It is Wednesday and I am doing the final corrections to our Macroeconomics textbook manuscript before it goes off to the ‘printers’ for publication in March 2019. It has been a long haul and I can say that writing a textbook is much harder than writing a monograph not only because the latter are more exciting in the drafting phase. The attention to detail in a textbook that runs over 600 pages is quite taxing. Anyway, that is taking my attention today. I also plan to write some more about Brexit in the coming weeks and Japan (tomorrow). But today, I have updated some ECB data on household and corporate borrowing and the cost of borrowing to see what sort of recovery is going on. With nations such as Germany now recording negative growth in the third-quarter, it is clear that the Eurozone is stalling again. The explanation doesn’t require any rocket science. It is all there in the behaviour of the non-government sector (saving more overall) and fiscal rules that are too tight to offset that saving desire. The reliance on monetary policy is an ineffective tool to provide the offset in non-government saving overall. Fiscal policy has to be reinstated to the primary position and that means nations such as Italy must consider exiting the dysfunctional monetary union that biases nations to recession and stagnation.
Portugal has been held out by the Europhile Left as a demonstration of how progressive policies can manifest in the European Union, even with the Fiscal Compact and the Stability and Growth Pact (SGP). In 2015, after the new Socialist government took over with supply guarantees from the Left Bloc (Bloco de Esquerda) and the Portuguese Communist Party (PCP) and The Greens (Partido Ecologista “Os Verdes”), it set about challenging the austerity mindset that has blanketed the European continent in stagnation. Things improved in 2016 with increased government spending. But by 2017, the European Commission had reasserted its austerity mindset and the supposed flexibility that the Left were hoping and which Portugal had briefly embraced in 2016 was gone. And we learned that the neoliberal bias of the Eurozone and its fiscal rules dominates any progressive ambitions that a nation state might entertain. Another blow for the Europhile Left. The lesson: start looking at and supporting exit if you are truly serious about restoring a progressive policy agenda in Europe.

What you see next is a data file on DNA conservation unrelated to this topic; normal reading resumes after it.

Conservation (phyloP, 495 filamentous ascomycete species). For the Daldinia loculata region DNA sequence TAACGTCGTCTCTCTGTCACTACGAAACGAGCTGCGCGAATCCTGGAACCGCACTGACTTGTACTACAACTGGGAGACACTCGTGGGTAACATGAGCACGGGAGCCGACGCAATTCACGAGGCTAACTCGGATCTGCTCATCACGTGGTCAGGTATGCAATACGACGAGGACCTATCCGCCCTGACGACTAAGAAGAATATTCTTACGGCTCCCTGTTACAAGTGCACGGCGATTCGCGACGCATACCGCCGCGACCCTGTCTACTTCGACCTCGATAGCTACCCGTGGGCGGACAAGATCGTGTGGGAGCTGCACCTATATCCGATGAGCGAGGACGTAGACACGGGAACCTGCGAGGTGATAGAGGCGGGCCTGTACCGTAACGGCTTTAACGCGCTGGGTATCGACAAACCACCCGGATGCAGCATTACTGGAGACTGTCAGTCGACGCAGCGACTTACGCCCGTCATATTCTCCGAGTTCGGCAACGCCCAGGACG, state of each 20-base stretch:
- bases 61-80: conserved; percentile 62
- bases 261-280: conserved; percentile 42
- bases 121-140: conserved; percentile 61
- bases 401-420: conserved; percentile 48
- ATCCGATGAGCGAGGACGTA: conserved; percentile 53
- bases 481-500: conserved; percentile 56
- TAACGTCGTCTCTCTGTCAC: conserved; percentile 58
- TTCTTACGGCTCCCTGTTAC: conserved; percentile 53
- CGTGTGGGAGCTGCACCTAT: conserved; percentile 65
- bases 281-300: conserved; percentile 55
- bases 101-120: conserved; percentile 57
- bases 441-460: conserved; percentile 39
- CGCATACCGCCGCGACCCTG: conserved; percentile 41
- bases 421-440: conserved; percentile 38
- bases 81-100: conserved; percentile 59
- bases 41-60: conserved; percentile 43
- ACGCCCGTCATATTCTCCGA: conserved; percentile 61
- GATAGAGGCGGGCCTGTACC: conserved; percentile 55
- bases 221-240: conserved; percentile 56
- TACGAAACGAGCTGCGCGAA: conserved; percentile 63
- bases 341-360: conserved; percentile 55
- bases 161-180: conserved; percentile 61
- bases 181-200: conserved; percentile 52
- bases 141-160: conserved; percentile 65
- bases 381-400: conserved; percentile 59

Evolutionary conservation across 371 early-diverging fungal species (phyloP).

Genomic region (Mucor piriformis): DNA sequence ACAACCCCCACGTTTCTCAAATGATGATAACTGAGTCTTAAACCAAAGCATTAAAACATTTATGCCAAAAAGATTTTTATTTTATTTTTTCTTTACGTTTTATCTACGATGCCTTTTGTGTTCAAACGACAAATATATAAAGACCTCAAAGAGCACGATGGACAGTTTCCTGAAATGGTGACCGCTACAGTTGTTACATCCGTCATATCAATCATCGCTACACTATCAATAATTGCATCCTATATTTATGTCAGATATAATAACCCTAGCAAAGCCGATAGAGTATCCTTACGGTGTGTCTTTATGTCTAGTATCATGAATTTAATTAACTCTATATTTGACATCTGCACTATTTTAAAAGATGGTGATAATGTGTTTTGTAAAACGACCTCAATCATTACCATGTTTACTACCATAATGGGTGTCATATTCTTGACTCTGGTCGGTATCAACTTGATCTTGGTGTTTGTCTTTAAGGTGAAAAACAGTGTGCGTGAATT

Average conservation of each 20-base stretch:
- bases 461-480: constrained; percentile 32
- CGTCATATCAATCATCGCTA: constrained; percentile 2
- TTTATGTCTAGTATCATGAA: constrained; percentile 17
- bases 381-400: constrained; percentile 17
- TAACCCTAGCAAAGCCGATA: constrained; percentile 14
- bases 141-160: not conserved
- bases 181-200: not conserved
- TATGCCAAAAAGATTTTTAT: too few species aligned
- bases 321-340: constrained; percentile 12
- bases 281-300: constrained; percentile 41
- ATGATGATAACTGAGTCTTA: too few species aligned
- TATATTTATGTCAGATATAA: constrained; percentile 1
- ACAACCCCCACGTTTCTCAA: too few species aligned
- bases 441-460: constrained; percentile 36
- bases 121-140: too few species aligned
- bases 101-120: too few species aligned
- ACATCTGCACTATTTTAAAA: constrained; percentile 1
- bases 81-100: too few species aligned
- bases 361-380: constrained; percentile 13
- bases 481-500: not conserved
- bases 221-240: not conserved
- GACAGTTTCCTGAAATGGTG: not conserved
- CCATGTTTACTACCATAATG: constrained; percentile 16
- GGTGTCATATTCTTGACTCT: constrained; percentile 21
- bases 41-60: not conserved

In a blog post last week – Financial services agreements – the EU as a neoliberal, corporatist project (November 13, 2018) – I wrote about the way the EU compromised the capacity of elected Member State governments to advance the well-being of their nations by the way they negotiate trade arrangements in services, particularly with respect to the financial services sector. For all those Europhiles that regularly deny the core agenda of the EU is to compromise democratic outcomes in favour of capital, that analysis, alone, should be sufficient to discourage those thoughts. Of course, that isn’t the only manifestation of this neoliberal, corporatist bias in the way the EU has developed over the last decades. I mostly conduct my analysis at the macroeconomic level but I am also interested (as my publication record demonstrates) in urban and regional analysis. At the level of the European city, the EU is behaving in the exactly the same way – to curb that ability of city authorities to render their cities favourable environments for the residents who live there.
I am travelling most of today to distant climes. And it is Wednesday, my alleged shorter blog day. Apart from some scintillating music suggestions today, I foreshadowed in Monday’s blog post, which analysed the British national accounts, that I would make some statements about the EU forecasts released in their latest – European Economic Forecast. Autumn 2018 – (published November 8, 2018). The forecasts posited that the UK would be among the two worst performers for 2019 in terms of Real GDP growth, accompanied by the waning Italy. And within seconds of the forecasts being published, social media was a light with those opposed to Brexit, using the forecasts to claim that Brexit would be a disaster – again! Brexit may still turn out to be a disaster. But these forecasts should be treated with a grain of salt – they are ideological in nature and the forecasting performance of the EU has not been good.